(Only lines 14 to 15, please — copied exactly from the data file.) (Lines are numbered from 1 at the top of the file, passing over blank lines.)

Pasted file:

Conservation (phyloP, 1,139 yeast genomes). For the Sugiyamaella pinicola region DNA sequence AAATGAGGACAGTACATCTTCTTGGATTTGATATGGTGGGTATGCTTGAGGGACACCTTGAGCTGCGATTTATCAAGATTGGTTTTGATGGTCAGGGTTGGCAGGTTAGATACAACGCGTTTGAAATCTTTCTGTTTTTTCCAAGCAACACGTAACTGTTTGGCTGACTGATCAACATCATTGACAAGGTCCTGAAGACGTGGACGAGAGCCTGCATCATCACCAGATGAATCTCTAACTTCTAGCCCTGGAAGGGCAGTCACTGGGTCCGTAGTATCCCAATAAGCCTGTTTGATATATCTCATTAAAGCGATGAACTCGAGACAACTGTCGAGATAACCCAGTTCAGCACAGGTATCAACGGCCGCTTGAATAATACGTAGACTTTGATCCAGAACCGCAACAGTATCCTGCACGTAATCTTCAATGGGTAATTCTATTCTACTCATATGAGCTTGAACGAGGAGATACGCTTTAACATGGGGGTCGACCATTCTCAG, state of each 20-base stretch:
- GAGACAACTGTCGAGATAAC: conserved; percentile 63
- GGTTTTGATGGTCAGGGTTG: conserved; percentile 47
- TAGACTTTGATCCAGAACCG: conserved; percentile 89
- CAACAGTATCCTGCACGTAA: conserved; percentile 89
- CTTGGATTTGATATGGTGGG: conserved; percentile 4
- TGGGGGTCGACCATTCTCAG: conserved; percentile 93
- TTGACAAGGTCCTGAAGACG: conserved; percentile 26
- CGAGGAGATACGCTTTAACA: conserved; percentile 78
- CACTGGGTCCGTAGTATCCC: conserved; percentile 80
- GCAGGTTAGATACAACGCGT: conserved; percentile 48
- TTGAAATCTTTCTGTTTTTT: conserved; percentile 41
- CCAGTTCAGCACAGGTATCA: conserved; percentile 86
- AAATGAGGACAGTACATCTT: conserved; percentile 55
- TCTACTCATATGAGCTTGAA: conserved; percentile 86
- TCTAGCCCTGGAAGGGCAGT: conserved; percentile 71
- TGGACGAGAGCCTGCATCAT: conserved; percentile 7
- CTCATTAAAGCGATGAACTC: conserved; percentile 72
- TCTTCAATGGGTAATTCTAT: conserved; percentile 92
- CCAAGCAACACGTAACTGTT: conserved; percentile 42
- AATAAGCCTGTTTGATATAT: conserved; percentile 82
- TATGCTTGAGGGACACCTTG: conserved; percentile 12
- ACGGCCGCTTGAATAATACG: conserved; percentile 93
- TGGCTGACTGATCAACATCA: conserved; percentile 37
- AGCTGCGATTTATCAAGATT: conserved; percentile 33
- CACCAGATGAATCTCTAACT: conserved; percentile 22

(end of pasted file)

- AAATGAGGACAGTACATCTT: conserved; percentile 55
- TCTACTCATATGAGCTTGAA: conserved; percentile 86